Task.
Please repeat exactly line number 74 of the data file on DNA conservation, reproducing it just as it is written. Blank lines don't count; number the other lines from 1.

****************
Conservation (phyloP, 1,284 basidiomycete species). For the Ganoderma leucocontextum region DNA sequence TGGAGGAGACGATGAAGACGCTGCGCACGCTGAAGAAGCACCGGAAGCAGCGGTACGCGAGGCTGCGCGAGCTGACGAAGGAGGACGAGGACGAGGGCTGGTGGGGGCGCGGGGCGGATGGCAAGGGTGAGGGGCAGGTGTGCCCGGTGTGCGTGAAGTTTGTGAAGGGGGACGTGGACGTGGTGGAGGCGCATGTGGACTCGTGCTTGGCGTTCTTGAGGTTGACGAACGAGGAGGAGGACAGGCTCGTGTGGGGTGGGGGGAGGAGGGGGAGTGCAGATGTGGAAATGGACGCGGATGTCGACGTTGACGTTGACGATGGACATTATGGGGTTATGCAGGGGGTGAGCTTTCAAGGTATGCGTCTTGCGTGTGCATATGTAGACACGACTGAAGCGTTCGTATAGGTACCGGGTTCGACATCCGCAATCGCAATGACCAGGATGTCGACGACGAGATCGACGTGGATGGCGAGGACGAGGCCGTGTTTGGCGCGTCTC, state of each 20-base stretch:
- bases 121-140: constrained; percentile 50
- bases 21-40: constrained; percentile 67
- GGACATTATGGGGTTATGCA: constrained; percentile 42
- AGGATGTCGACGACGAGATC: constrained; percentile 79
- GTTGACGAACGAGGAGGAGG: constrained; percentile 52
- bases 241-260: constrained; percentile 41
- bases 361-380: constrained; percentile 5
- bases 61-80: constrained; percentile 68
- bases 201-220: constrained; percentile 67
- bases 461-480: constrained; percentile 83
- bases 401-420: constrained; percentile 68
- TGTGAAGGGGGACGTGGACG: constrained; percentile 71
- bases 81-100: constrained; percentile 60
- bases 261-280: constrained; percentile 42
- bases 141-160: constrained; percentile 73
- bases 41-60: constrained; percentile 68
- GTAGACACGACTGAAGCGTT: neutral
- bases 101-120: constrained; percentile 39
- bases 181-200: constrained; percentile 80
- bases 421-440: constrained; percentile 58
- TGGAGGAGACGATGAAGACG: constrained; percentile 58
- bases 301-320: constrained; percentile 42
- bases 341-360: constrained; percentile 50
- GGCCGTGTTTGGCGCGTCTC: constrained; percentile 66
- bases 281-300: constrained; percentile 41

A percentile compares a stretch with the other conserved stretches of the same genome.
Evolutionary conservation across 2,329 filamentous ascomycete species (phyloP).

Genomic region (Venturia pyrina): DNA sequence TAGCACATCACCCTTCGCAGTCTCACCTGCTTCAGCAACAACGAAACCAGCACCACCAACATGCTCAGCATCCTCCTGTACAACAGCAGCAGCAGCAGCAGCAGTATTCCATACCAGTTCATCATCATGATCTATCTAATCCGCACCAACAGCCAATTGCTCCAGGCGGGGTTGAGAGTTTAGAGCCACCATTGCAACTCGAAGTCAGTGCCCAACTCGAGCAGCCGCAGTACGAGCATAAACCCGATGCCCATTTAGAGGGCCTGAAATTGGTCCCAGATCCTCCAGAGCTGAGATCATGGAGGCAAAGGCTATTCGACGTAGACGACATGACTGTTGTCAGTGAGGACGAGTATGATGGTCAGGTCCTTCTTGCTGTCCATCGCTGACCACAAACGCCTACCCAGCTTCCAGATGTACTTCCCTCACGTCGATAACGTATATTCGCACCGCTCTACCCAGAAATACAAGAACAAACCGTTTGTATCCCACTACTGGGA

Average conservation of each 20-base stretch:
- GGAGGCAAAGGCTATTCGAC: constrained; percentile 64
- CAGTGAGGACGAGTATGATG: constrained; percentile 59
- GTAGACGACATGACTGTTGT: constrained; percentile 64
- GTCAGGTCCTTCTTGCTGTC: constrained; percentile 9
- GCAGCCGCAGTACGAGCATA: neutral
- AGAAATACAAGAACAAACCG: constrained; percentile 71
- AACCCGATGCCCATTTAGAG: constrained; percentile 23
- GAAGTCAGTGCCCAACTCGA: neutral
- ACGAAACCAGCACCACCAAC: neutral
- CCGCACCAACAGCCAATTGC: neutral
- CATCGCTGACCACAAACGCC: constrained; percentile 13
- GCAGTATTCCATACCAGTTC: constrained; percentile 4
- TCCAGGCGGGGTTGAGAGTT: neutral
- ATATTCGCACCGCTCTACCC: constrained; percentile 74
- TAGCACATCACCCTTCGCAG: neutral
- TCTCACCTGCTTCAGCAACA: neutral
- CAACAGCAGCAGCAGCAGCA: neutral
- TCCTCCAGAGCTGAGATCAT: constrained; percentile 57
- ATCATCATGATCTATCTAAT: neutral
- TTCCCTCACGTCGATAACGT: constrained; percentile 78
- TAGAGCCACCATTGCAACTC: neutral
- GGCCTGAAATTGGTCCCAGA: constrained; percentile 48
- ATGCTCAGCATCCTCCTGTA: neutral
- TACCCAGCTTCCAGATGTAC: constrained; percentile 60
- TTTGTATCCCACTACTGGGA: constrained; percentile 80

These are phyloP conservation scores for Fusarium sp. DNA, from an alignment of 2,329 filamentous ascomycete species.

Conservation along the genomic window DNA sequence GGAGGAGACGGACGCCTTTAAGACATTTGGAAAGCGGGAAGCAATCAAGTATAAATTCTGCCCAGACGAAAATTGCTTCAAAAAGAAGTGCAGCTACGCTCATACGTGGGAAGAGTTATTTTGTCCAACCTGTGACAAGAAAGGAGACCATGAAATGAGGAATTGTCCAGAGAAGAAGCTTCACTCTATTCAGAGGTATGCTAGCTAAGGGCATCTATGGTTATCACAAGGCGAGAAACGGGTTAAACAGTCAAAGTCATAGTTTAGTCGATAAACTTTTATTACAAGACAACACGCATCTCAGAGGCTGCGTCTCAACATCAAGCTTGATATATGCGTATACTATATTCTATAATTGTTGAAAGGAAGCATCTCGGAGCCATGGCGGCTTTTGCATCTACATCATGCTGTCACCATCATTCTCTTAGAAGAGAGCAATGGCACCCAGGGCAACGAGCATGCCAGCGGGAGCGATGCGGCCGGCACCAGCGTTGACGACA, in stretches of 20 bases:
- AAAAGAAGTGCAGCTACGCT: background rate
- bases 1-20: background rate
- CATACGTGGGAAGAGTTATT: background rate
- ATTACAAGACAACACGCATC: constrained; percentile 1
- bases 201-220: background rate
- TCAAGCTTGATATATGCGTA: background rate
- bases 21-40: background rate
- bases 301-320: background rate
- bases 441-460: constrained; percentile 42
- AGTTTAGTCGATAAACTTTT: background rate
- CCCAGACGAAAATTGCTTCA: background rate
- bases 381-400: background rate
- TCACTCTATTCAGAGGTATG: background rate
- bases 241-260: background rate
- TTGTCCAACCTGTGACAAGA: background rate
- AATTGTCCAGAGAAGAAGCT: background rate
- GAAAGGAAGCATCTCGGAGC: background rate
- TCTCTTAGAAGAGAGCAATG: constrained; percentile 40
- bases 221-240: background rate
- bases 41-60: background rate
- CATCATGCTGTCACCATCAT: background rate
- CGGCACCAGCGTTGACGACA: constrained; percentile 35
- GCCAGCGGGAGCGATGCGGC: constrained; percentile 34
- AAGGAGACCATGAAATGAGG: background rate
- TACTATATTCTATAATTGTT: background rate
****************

- GAAAGGAAGCATCTCGGAGC: background rate